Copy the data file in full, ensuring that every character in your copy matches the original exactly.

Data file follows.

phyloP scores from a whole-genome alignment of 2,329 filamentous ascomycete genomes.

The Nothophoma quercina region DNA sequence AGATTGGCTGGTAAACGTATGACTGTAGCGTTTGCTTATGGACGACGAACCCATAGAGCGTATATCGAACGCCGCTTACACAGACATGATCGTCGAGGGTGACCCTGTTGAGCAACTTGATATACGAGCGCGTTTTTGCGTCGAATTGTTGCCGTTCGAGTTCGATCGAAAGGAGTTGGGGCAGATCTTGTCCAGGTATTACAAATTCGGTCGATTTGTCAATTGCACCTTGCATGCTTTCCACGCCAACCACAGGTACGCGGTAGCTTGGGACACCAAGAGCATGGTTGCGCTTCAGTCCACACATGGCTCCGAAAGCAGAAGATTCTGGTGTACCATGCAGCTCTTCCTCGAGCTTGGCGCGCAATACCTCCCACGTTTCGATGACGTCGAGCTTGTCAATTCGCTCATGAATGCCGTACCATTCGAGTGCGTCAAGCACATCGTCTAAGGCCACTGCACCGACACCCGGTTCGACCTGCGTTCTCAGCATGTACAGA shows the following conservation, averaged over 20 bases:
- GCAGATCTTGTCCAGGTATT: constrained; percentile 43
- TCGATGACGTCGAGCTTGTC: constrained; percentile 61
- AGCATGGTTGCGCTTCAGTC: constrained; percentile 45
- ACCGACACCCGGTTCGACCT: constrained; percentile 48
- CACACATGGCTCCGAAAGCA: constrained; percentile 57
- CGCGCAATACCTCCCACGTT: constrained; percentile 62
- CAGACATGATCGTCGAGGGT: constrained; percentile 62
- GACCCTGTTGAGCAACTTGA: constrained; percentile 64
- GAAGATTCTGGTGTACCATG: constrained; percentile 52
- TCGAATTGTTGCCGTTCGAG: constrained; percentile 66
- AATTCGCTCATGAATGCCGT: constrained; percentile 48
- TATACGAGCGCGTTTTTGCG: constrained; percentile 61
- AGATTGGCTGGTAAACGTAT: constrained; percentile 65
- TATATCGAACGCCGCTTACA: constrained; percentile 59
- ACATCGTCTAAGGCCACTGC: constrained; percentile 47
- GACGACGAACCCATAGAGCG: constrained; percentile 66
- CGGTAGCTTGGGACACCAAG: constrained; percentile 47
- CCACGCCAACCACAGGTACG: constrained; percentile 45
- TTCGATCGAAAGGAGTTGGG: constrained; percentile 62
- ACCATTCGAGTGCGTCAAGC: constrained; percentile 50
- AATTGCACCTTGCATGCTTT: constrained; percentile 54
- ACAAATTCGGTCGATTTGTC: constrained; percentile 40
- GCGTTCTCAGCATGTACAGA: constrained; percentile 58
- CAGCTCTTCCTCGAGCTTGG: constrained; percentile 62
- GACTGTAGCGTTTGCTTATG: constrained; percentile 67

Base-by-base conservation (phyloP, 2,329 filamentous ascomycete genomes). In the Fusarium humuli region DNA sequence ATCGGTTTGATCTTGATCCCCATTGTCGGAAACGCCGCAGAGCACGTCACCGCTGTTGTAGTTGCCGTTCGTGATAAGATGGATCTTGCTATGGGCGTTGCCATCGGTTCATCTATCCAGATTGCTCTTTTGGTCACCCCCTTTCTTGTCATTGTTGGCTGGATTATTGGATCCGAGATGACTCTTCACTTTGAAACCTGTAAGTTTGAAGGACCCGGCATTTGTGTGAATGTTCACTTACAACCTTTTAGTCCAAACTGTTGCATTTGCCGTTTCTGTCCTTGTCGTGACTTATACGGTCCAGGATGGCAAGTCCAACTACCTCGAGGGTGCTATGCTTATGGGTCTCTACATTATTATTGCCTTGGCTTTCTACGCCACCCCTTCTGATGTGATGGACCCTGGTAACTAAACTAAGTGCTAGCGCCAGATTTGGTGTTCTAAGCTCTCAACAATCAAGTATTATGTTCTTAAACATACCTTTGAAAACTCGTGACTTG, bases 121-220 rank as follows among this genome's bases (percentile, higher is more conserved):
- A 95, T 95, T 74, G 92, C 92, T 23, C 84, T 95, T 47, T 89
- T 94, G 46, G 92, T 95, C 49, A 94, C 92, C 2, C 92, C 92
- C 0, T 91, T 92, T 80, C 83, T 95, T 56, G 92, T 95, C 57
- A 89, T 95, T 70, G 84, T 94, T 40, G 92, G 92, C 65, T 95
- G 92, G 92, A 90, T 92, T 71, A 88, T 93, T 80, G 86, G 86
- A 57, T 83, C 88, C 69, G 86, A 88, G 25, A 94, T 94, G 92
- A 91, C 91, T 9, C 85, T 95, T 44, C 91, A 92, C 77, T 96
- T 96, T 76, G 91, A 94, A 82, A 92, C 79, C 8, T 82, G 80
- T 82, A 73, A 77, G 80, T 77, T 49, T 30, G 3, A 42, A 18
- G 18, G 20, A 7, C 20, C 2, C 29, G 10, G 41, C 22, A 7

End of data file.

phyloP scores from a whole-genome alignment of 2,329 filamentous ascomycete genomes.

The Nothophoma quercina region DNA sequence AGATTGGCTGGTAAACGTATGACTGTAGCGTTTGCTTATGGACGACGAACCCATAGAGCGTATATCGAACGCCGCTTACACAGACATGATCGTCGAGGGTGACCCTGTTGAGCAACTTGATATACGAGCGCGTTTTTGCGTCGAATTGTTGCCGTTCGAGTTCGATCGAAAGGAGTTGGGGCAGATCTTGTCCAGGTATTACAAATTCGGTCGATTTGTCAATTGCACCTTGCATGCTTTCCACGCCAACCACAGGTACGCGGTAGCTTGGGACACCAAGAGCATGGTTGCGCTTCAGTCCACACATGGCTCCGAAAGCAGAAGATTCTGGTGTACCATGCAGCTCTTCCTCGAGCTTGGCGCGCAATACCTCCCACGTTTCGATGACGTCGAGCTTGTCAATTCGCTCATGAATGCCGTACCATTCGAGTGCGTCAAGCACATCGTCTAAGGCCACTGCACCGACACCCGGTTCGACCTGCGTTCTCAGCATGTACAGA shows the following conservation, averaged over 20 bases:
- GCAGATCTTGTCCAGGTATT: constrained; percentile 43
- TCGATGACGTCGAGCTTGTC: constrained; percentile 61
- AGCATGGTTGCGCTTCAGTC: constrained; percentile 45
- ACCGACACCCGGTTCGACCT: constrained; percentile 48
- CACACATGGCTCCGAAAGCA: constrained; percentile 57
- CGCGCAATACCTCCCACGTT: constrained; percentile 62
- CAGACATGATCGTCGAGGGT: constrained; percentile 62
- GACCCTGTTGAGCAACTTGA: constrained; percentile 64
- GAAGATTCTGGTGTACCATG: constrained; percentile 52
- TCGAATTGTTGCCGTTCGAG: constrained; percentile 66
- AATTCGCTCATGAATGCCGT: constrained; percentile 48
- TATACGAGCGCGTTTTTGCG: constrained; percentile 61
- AGATTGGCTGGTAAACGTAT: constrained; percentile 65
- TATATCGAACGCCGCTTACA: constrained; percentile 59
- ACATCGTCTAAGGCCACTGC: constrained; percentile 47
- GACGACGAACCCATAGAGCG: constrained; percentile 66
- CGGTAGCTTGGGACACCAAG: constrained; percentile 47
- CCACGCCAACCACAGGTACG: constrained; percentile 45
- TTCGATCGAAAGGAGTTGGG: constrained; percentile 62
- ACCATTCGAGTGCGTCAAGC: constrained; percentile 50
- AATTGCACCTTGCATGCTTT: constrained; percentile 54
- ACAAATTCGGTCGATTTGTC: constrained; percentile 40
- GCGTTCTCAGCATGTACAGA: constrained; percentile 58
- CAGCTCTTCCTCGAGCTTGG: constrained; percentile 62
- GACTGTAGCGTTTGCTTATG: constrained; percentile 67

Base-by-base conservation (phyloP, 2,329 filamentous ascomycete genomes). In the Fusarium humuli region DNA sequence ATCGGTTTGATCTTGATCCCCATTGTCGGAAACGCCGCAGAGCACGTCACCGCTGTTGTAGTTGCCGTTCGTGATAAGATGGATCTTGCTATGGGCGTTGCCATCGGTTCATCTATCCAGATTGCTCTTTTGGTCACCCCCTTTCTTGTCATTGTTGGCTGGATTATTGGATCCGAGATGACTCTTCACTTTGAAACCTGTAAGTTTGAAGGACCCGGCATTTGTGTGAATGTTCACTTACAACCTTTTAGTCCAAACTGTTGCATTTGCCGTTTCTGTCCTTGTCGTGACTTATACGGTCCAGGATGGCAAGTCCAACTACCTCGAGGGTGCTATGCTTATGGGTCTCTACATTATTATTGCCTTGGCTTTCTACGCCACCCCTTCTGATGTGATGGACCCTGGTAACTAAACTAAGTGCTAGCGCCAGATTTGGTGTTCTAAGCTCTCAACAATCAAGTATTATGTTCTTAAACATACCTTTGAAAACTCGTGACTTG, bases 121-220 rank as follows among this genome's bases (percentile, higher is more conserved):
- A 95, T 95, T 74, G 92, C 92, T 23, C 84, T 95, T 47, T 89
- T 94, G 46, G 92, T 95, C 49, A 94, C 92, C 2, C 92, C 92
- C 0, T 91, T 92, T 80, C 83, T 95, T 56, G 92, T 95, C 57
- A 89, T 95, T 70, G 84, T 94, T 40, G 92, G 92, C 65, T 95
- G 92, G 92, A 90, T 92, T 71, A 88, T 93, T 80, G 86, G 86
- A 57, T 83, C 88, C 69, G 86, A 88, G 25, A 94, T 94, G 92
- A 91, C 91, T 9, C 85, T 95, T 44, C 91, A 92, C 77, T 96
- T 96, T 76, G 91, A 94, A 82, A 92, C 79, C 8, T 82, G 80
- T 82, A 73, A 77, G 80, T 77, T 49, T 30, G 3, A 42, A 18
- G 18, G 20, A 7, C 20, C 2, C 29, G 10, G 41, C 22, A 7